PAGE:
Pubdate: Fri, 22 Mar 2002
Source: Athens Banner-Herald (GA)
Copyright: 2002 Athens Newspapers Inc
Author: Ben Bartlett
Bookmark: (Drug Testing)
Bookmark: (Youth)

Note: Ben Bartlett grew up in the Athens area and is a junior political 
science major at the University of Georgia.


Recently, the doors of Oconee County High School were locked -- not to keep 
people out but to keep students in -- as members of the private security 
firm RAID Corps. swept the school with drug dogs in search of any signs of 
drugs or weapons. Oddly enough, school officials reportedly received no 
complaints from parents in the days immediately following the search. In 
light of the high levels of protest seen when other schools around the 
country have implemented similar lockdowns, it seems unlikely that no one 
disagrees with the tactics. So why the silence.

Perhaps would-be critics simply see no point in protest, for the courts 
have thus far upheld the legality of such lockdowns. But just because a 
policy may receive passive community acceptance doesn't mean there are no 
grounds for objection.

The tactics employed at Oconee County High School and countless other 
schools are only part of a much larger national trend of sacrificing 
student privacy for safety. School security is a major concern, and we are 
thankful to see administrators determined to keep students safe. But the 
intrusive means by which officials often obtain security today may do more 
harm than good.

We seem to have become so preoccupied with protecting our schools that 
we've lost sight of what we're fighting for. Our goal is to offer students 
a school environment that is conducive to learning, but instead of fighting 
for students, we have begun fighting against them. Much can be said about a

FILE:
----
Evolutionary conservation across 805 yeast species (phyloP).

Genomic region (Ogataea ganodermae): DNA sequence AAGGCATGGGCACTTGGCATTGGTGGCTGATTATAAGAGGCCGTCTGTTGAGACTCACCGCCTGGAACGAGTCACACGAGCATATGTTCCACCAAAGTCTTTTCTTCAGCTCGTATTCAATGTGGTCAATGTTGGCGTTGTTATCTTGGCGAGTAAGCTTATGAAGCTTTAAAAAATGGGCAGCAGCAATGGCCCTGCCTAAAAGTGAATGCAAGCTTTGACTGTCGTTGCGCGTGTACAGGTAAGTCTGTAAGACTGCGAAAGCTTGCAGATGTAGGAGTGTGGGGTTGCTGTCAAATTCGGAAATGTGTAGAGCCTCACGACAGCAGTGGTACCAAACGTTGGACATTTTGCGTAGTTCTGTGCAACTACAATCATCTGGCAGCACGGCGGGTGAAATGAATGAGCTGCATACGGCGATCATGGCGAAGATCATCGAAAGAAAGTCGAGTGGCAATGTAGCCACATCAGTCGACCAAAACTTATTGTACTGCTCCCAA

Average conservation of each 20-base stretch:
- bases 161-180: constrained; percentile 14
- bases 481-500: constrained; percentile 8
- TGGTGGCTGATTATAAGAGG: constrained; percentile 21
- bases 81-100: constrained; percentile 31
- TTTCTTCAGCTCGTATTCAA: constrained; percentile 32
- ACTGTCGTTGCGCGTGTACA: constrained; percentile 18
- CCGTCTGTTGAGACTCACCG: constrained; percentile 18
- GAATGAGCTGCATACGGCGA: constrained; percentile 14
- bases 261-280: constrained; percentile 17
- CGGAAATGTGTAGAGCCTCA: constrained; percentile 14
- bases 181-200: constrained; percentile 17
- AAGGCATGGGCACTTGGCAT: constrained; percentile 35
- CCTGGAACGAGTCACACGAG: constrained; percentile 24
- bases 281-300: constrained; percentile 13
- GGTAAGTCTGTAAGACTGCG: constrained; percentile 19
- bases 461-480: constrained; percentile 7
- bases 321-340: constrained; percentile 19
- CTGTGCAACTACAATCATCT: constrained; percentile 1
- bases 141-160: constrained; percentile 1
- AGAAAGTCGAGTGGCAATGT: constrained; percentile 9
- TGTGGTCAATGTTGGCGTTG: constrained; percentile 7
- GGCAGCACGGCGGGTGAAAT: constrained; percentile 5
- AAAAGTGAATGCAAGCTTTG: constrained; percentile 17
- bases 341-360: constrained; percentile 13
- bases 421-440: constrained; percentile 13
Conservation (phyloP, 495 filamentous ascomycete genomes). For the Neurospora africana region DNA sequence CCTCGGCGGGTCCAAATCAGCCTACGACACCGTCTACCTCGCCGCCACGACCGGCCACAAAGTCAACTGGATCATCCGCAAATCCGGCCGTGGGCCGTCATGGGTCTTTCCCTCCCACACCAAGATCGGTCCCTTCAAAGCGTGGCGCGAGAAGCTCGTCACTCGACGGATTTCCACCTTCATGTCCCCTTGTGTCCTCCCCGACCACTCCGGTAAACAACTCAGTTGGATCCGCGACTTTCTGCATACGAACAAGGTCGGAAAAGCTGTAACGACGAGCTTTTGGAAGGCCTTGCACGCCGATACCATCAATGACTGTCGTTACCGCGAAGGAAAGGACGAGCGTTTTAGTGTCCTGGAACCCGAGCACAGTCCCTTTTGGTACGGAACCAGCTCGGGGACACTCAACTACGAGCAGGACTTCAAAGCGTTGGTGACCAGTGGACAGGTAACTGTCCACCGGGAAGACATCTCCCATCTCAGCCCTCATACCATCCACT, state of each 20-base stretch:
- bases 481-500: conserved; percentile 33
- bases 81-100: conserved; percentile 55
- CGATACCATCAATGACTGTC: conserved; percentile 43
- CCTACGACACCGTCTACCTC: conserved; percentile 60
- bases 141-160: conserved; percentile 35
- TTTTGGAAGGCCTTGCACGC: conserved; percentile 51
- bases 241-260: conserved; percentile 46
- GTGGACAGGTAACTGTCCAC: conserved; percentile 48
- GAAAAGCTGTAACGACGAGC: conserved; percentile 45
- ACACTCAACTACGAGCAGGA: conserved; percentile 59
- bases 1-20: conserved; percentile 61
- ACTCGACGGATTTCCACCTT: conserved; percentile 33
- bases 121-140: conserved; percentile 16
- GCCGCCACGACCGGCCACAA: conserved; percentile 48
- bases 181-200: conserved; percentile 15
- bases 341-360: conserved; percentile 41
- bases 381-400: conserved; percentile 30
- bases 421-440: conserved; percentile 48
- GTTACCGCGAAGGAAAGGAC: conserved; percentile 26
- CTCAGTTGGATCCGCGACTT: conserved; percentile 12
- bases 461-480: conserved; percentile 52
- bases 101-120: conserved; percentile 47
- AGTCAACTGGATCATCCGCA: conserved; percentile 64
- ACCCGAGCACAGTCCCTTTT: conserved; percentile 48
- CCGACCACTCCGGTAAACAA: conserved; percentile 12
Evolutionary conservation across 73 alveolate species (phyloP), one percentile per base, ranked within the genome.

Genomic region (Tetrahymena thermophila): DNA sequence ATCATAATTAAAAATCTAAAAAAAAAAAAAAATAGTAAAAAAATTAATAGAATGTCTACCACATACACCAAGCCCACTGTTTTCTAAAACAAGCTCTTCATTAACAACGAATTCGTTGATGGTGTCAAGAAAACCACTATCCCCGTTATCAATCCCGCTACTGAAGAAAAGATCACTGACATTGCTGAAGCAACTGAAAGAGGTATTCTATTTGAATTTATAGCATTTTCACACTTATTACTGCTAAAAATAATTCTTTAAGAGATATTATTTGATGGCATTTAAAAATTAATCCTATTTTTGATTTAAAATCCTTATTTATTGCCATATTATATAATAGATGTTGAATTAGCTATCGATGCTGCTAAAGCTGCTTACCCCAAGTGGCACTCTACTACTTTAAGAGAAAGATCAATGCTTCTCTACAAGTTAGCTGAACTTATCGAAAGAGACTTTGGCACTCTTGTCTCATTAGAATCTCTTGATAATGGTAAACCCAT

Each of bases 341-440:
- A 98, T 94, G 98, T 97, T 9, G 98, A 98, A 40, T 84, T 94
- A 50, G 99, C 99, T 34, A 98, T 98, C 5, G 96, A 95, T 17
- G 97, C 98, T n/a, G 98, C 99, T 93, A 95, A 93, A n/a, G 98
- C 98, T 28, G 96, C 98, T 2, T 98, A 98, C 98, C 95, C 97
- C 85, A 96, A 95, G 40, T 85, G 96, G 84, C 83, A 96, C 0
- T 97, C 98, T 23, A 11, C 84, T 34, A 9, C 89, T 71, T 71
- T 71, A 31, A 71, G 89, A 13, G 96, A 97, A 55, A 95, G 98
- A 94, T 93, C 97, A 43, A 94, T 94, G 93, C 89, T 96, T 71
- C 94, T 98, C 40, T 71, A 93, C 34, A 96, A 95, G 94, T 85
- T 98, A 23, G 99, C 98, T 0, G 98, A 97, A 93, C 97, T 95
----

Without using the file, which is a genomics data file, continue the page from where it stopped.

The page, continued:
society by the way its citizens treat their children, so what can be said 
about our society when children attend schools that could be mistaken for 
prisons. We can turn our schools into fortresses, but conditions will 
continue to deteriorate as long as we ignore the problem that students 
remain unmotivated to think.

I've tutored high school students who were unable to perform long division. 
The most troubling aspect wasn't their lack of understanding, but that they 
didn't seem to care. This will not change as long as students must check 
their dignity at the door each morning. To do well in school, students must 
first respect themselves, but how can they when they are treated 
collectively as potential criminals. Drug searches like the one in Oconee 
County aren't implemented in response to any specific wrongdoing. Used as a 
preventative measure, they imply a constant suspicion of guilt. If 
expectations are set so low, then what kind performance can we predict.

I've heard students say they weren't the least bit bothered when drug dogs 
searched their backpacks. To me, this seems far more troubling than a few 
students with small amounts of marijuana on campus -- the final product of 
Oconee High's drug search.

The problems of school security and student drug use may not have any easy 
answers, but imagine, just for a moment, what might happen if we were to 
begin focusing on policies that afford students a little more dignity, not 
less. What if instead of asking what they can legally do, administrators 
started asking what they should do. What if we were to begin treating 
students not as potential delinquents but as the future leaders of our 
country. Certainly, it would be naive to think that a concept as simple as 
treating students with greater respect could solve anything -- or would it. 
Perhaps, but it wouldn't be a bad place to start.
- ---
MAP posted-by: Terry Liittschwager